Estonia on the way to limiting freedom of assembly?
The law deals with, among others issues, the procedure of amending the Criminal Code and the law on foreigners.
Earlier this year the lawmakers also proposed and voted for amendments introducing criminal responsibility for calls for mass protests and preparation for them, as well as for distributing false information about Estonia which put at risk public security. They also implied the possibility of stripping naturalized citizens of their status for getting involved in mass protests.
In July, Estonian President Toomas Hendrik Ilves dismissed the draft law, which sparked wide disputes in the country. The president said that Estonian laws should prevent crimes against the state and punish people for actions undermining Estonia’s independence, territorial integrity and constitutional order. At the same time, Hendrik believes that it is unacceptable to limit democratic freedoms, especially freedom of assembly and expression.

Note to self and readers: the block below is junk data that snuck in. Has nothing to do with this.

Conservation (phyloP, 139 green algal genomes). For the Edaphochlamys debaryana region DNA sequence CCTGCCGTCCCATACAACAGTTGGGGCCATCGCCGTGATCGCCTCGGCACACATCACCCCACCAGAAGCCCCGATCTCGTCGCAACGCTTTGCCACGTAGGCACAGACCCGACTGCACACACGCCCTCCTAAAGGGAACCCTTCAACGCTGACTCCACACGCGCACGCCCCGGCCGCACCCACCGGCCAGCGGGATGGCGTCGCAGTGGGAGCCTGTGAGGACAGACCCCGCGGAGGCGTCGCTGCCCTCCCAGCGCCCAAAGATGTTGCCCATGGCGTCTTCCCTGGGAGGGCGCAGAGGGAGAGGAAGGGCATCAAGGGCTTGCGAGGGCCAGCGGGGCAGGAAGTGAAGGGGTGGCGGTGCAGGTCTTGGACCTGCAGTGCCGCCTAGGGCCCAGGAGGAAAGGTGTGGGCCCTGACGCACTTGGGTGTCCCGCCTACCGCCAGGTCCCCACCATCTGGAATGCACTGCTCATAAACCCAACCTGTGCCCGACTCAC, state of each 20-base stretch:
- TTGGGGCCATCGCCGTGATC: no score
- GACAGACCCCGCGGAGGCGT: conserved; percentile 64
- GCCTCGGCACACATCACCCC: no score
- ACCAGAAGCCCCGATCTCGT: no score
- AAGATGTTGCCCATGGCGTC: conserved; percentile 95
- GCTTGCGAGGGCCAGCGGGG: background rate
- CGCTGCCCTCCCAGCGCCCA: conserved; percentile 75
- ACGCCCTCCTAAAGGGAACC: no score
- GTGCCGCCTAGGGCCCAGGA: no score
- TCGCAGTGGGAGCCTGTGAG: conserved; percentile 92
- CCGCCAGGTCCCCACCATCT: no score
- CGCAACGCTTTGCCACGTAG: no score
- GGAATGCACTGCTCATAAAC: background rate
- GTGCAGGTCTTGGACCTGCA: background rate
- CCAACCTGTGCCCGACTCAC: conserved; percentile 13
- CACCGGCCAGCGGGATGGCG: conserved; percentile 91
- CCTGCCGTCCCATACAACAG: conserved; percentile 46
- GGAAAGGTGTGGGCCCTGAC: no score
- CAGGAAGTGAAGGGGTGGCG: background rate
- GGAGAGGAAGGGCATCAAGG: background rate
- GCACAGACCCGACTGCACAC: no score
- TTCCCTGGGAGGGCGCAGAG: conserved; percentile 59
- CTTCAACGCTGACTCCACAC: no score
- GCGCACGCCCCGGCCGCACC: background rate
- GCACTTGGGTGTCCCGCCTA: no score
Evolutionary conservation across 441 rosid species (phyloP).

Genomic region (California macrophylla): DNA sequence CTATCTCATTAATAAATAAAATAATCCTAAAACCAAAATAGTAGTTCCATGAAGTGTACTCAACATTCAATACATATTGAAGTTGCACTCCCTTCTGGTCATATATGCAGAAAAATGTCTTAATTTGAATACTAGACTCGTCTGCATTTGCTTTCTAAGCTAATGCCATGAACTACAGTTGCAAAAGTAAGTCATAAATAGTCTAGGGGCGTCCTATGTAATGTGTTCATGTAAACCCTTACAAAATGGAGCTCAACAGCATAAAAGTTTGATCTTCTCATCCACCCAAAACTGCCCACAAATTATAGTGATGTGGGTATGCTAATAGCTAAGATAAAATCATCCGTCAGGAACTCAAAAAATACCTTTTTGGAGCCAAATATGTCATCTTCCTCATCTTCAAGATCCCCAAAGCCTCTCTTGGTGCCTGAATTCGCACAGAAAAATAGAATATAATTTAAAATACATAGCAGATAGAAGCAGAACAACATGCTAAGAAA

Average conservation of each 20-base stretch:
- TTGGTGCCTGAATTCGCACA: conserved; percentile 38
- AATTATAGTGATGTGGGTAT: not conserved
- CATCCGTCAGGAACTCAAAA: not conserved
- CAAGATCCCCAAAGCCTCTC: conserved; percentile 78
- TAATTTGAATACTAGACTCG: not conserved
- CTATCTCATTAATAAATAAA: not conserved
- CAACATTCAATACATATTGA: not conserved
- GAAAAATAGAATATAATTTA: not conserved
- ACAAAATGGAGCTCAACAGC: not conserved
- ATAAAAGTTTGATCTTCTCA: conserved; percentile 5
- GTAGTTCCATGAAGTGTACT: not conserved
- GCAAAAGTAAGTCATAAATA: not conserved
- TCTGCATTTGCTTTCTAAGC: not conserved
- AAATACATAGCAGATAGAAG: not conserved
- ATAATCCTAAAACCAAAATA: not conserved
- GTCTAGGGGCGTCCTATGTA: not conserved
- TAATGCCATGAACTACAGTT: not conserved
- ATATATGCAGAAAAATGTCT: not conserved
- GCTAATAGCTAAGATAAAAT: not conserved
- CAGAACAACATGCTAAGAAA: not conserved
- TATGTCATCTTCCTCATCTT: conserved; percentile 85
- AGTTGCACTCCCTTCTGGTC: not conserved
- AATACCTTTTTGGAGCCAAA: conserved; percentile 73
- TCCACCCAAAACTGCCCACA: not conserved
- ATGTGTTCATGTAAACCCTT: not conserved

Several politicians and public figures have criticized the proposed amendments, saying they would affect Estonia’s democratic development.
The parliamentarians believe that President Hendrik was not satisfied with the equivocal wording of the amendments rather than the essence. This time they have given more detailed description of offenses and crimes subject to punishment. For example, the definition “spreading of false information about the country” has been changed to “falsification of the information about Estonia”.
Despite the changes to the original draft, the Estonian Anti-Fascist Committee has spoken against the voted amendments.
“These changes strengthen the legal basis for prosecution of dissidents and target first and foremost foreigners living in Estonia,” the committee’s statement says.
“Now, in the conditions of unstable economic development and the national splitting of civil society, any disagreement with high-ranking officials will be viewed as treason, support of occupation, or a call for mass protests.”
The committee has expressed hope that the president will not sign the document.
The initiative for the amendments comes from rightwing parties following the mass protests by Estonia’s Russian-speaking community in April 2007. The rallies were sparked by the government’s decision to move from central Tallinn a monument commemorating Soviet soldiers who perished in World War Two.